Paul Brandt's mom was 1st president of his fan club and other hall-of-fame exhibit nuggets

Country music icon Paul Brandt’s mom was the first president of his fan club. That’s just one of the tidbits of his life that helped shape his Canadian Country Music Hall of Fame exhibit at Calgary’s National Music Centre.

'Dude, you have to help me put a band together,' begged Brandt, who didn't have one when record label called

Paul Brandt’s Canadian Country Music Hall of Fame exhibit opens at the National Music Centre this week. (The Canadian Press)

Country music icon Paul Brandt's mom was the first president of his fan club. That's just one of the tidbits of his life that helped shape his Canadian Country Music Hall of Fame exhibit at Calgary's National Music Centre.

Brandt shared more with The Homestretch this week.

This interview has been edited for clarity and length. You can listen to the complete interview here.

Q: What does being inducted into the Canadian Country Music Hall of Fame mean to you?

A: Honestly, it's just kind of surreal.

Since the announcement last year, I think I have been floating around on Cloud 9 ever since. It's exciting to go back over the years and think about all the things that have brought us to this point and I am excited about what the future holds, too, with new music, and we are out there rocking still.

Q: Growing up in the Calgary area, did you ever imagine this would happen?

A: No. It wasn't really even on my radar.

I remember mooching off my parents, still living at home. I was working at the Alberta Children's Hospital. I came home from work one day. Dad is sitting on the couch with a strange look on his face.

He says, 'There is a message on the phone for you.'

It was this southern accent, a lady named Paige Levy from Warner/Reprise Nashville. I knew her name from liner notes. She had signed Dwight Yoakam and I am a huge fan.

She said, 'Hey, Paul, we think you are real good. We got your demo and we want to come up and see you and your band play.' I said, 'Sure, come on up.'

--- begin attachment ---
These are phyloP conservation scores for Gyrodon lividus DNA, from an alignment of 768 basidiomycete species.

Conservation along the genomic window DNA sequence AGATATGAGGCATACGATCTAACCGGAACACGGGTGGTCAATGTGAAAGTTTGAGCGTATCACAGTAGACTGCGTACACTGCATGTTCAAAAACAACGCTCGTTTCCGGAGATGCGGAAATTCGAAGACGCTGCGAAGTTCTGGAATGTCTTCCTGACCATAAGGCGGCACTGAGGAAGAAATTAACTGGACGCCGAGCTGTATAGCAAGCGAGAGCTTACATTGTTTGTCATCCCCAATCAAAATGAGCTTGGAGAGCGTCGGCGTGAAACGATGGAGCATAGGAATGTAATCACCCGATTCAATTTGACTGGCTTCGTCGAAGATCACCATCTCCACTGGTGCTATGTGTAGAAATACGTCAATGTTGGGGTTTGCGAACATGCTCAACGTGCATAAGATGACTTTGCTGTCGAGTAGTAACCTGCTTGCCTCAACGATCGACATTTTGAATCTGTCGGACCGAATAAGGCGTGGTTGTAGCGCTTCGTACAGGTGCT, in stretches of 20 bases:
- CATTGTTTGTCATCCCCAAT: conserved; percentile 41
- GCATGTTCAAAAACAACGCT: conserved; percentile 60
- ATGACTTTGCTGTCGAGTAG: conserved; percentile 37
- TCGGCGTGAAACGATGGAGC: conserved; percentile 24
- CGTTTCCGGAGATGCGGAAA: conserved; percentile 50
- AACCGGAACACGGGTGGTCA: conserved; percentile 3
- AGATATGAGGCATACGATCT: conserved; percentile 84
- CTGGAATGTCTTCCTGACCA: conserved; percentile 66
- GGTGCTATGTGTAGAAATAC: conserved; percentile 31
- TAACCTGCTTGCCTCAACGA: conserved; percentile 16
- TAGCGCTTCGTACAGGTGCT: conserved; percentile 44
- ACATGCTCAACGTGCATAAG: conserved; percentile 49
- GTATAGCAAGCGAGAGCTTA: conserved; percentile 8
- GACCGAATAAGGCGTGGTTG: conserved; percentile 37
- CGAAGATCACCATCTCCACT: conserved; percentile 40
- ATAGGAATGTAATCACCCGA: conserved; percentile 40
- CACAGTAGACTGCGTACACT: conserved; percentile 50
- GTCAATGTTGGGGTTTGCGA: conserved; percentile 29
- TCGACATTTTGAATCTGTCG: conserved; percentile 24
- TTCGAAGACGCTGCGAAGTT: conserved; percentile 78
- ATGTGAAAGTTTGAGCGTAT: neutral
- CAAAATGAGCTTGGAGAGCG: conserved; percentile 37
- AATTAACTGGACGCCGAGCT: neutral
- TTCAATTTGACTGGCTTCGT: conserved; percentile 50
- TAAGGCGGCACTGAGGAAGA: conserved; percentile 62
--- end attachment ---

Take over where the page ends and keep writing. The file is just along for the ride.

Then I called a friend and said, 'Dude, you have to help me put a band together.' I didn't have a band. I was playing for friends in the basement and at little coffee shops.

My life changed in a huge way. Later that month, we signed a record deal.

Q: What was happening in your life at that time, leading up to that phone call?

A: I entered a lot of talent contests and they started to get the attention of some of the labels in Canada.

I met with Warner Music Canada in those early days and they had offered me a record deal. I said, 'I am honoured and I would love to do this, but I really would love to get the opportunity to go to Nashville.'

They forwarded it down to their offices there and things took off from there.

Q: Tell me something about the exhibit that opens Friday.

A: I attended Mount Royal University, and having the opportunity to work with them again is wonderful. The students have been tasked with doing social and business enterprise projects but also with organizing the story of my life.

They have over 1,600 items.

They organized it, figured out what the stories are, how they relate. They have worked very, very hard, and I am excited to get to share this with the world now.

Q: What are some the memories coming out of the exhibit?

A: My mom was the first president of my fan club, a huge supporter. I remember being at home putting together promotional packages to show people my music.

We'd be hot glue-gunning cassette tapes into these folders.

She used to make these shirts for me. I used to play Garth Brooks's songs at some of these talent contests. She made me these beautiful Garth Brooks wild western shirts.

One of them is showcased at the National Music Centre, with the picture beside it of the moment I actually won the contest.

I am very ADD in the way I approach things. My wife's degree is in pure mathematics, so she is very binary and logical.

After we married and she came to our Nashville apartment for the first time, she opened the cutlery drawer and songs flew out.

I had stuff stashed everywhere. She got me organized. We were able to keep some of those original songs that I scribbled down, like I Do, and Calm Before the Storm.

The ones that got us started. People will get a chance to see that.

Paul Brandt on his Canadian Country Music Hall of Fame exhibit at Calgary’s National Music Centre

With files from The Homestretch